Don't get me wrong. I'm thrilled a Reagen appointee overturned that hateful garbage on the reasonable basis test.
But let's remember a few things about the Roberts Court, the Supreme Court and the 9th Circuit before we going dancing a jig.
The recent analysis by the NYTimes of the Roberts Court should serve us fair warning of how this decision will likely play out, even with the addition of a new Justice Kagan:
Chief Justice John G. Roberts Jr. emerged as a canny strategist at the Supreme Court this term, laying the groundwork for bold changes that could take the court to the right even as the recent elections moved the nation to the left.
The court took mainly incremental steps in major cases concerning voting rights, employment discrimination, criminal procedure and campaign finance. But the chief justice’s fingerprints were on all of them, and he left clues that the court is only one decision away from fundamental change in many areas of the law.
Whether he will succeed depends on Justice Anthony M. Kennedy, the court’s swing vote. And there is reason to think that the chief justice has found a reliable ally when it counts.
An LA Times analysis of last term's decisions reiterates the danger of the misperceptions the public and the S.Ct. hold of the 9th Circuit.
From prisoners' rights to environmental protection, laws set by the West's powerful appeals court were overturned in 15 of the 16 cases reviewed this term by the U.S. Supreme Court.
The reversals affect a broad range of civil rights and business practices challenged in the nine states and two Pacific territories covered by the U.S. 9th Circuit Court of Appeals. The justices shot down four rulings seen as protecting nature against industrial hazards and five cases asserting claims by convicts that their rights were abused.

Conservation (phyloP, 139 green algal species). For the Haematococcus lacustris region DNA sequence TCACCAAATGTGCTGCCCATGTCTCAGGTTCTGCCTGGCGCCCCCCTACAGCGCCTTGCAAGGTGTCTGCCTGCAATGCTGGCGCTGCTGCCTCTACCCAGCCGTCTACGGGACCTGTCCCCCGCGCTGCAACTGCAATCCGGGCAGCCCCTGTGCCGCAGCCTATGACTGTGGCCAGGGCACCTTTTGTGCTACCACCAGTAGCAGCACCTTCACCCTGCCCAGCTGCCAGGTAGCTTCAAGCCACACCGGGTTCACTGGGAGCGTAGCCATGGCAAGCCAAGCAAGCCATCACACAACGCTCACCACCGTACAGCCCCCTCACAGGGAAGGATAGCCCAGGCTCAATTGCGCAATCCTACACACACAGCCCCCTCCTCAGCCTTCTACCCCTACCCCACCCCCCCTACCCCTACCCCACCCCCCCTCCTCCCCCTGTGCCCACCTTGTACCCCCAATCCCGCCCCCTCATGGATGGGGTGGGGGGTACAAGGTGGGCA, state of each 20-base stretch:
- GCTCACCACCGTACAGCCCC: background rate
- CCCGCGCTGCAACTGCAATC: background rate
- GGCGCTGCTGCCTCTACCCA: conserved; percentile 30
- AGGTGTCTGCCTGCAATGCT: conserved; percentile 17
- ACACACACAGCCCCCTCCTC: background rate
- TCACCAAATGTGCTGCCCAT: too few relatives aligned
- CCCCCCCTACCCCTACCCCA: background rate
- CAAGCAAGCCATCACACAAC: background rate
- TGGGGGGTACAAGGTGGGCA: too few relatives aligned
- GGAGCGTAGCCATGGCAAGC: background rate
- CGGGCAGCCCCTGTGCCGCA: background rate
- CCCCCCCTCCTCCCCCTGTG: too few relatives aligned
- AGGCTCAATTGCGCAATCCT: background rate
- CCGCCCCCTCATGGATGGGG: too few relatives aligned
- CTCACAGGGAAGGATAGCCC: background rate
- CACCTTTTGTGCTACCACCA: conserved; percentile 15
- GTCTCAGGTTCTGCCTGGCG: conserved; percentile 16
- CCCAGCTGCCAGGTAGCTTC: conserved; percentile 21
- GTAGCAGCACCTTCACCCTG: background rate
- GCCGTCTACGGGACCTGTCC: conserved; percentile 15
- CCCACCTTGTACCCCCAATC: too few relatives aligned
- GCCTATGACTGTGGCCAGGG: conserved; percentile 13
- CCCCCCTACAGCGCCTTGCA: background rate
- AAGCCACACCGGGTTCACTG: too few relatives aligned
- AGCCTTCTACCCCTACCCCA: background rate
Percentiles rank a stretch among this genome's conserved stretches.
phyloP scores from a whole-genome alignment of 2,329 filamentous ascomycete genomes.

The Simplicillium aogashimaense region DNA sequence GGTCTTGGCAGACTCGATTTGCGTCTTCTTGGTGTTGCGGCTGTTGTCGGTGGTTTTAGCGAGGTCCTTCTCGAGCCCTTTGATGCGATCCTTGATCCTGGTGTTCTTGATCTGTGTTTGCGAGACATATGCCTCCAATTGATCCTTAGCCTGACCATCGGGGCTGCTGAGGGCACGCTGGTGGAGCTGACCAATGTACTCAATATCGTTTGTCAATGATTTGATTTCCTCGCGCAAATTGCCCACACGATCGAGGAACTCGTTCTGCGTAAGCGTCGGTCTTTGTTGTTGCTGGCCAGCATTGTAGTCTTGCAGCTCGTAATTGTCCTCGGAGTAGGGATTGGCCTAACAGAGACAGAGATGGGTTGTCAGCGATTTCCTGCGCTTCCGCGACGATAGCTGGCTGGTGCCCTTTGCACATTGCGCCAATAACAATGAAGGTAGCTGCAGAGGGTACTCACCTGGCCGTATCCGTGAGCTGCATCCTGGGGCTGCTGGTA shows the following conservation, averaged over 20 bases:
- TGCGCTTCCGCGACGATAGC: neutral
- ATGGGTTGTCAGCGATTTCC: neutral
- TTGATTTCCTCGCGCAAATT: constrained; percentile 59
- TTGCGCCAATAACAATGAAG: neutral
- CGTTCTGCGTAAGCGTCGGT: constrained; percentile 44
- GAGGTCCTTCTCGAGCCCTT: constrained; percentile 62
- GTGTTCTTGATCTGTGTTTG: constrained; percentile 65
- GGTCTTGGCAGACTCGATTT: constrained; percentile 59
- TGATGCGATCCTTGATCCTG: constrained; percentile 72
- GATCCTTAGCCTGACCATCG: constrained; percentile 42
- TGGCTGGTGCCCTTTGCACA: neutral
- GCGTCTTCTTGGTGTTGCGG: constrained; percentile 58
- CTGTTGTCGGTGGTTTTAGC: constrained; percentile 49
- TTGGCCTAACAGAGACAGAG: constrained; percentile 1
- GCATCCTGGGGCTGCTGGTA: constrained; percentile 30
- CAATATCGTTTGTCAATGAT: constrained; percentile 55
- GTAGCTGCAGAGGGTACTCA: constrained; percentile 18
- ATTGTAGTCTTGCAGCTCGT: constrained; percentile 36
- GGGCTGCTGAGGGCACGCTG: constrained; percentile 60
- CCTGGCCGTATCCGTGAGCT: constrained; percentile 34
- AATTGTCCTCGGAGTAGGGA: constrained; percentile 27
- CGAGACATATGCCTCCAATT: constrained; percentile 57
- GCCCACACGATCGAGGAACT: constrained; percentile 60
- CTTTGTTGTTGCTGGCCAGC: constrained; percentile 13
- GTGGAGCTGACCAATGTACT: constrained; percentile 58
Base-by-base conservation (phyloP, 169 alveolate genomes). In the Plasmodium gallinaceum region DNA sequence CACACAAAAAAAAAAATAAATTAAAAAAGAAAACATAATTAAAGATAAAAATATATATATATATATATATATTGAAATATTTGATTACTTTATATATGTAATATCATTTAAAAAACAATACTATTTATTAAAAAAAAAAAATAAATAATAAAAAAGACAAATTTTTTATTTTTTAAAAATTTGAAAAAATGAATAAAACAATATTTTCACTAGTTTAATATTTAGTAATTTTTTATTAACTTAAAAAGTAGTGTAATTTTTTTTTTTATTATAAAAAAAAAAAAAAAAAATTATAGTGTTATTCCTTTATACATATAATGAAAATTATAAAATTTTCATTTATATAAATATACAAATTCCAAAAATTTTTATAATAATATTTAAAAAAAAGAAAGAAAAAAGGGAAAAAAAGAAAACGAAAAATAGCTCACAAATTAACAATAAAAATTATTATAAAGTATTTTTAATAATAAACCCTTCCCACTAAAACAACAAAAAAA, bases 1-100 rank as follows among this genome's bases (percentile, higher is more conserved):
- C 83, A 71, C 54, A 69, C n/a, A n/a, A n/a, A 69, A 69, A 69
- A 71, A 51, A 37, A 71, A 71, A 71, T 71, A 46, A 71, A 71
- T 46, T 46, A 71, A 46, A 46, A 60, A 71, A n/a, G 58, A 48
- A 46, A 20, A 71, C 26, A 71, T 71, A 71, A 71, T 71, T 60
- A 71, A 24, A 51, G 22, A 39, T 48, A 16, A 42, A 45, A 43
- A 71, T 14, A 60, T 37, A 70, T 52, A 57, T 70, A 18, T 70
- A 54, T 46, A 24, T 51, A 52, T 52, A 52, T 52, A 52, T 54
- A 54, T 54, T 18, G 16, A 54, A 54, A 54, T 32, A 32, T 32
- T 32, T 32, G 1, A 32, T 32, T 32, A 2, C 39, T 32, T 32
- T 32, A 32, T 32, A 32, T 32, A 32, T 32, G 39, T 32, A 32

Judicial analysts attribute the high reversal rate at least partly to the 9th Circuit's reputation as a liberal-dominated bench, even though more recent conservative appointments have diluted that influence. Experts, including former law clerks, say the Supreme Court justices are more inclined to look over the shoulders of the 9th Circuit judges they suspect of favoring the underdog.
The high court historically reverses the majority of all cases it reviews -- 76% so far this term, with three decisions still pending. Legal analysts say that's because they seek to correct what they see as erroneous interpretations by lower courts or to settle conflicting views among the circuits about a law's meaning.
As a former Congressional staffer who watched the S.Ct. devalue itself with Bush v. Gore ten years ago, lowering themselves from what I then viewed as the apolitical branch, into the ideological trenches and ignoring the plain text of the Constitution, yesterday's decision does not give me hope...it gives me great fear.
I went from Congressional staffer to law school. I took and passed the bar in Arizona, before SB 1070, but not before I saw white immigrants to AZ use the law to devalue, attack and demean the Hispanic and Native American residents who had been in Arizona long before the now empowered whites.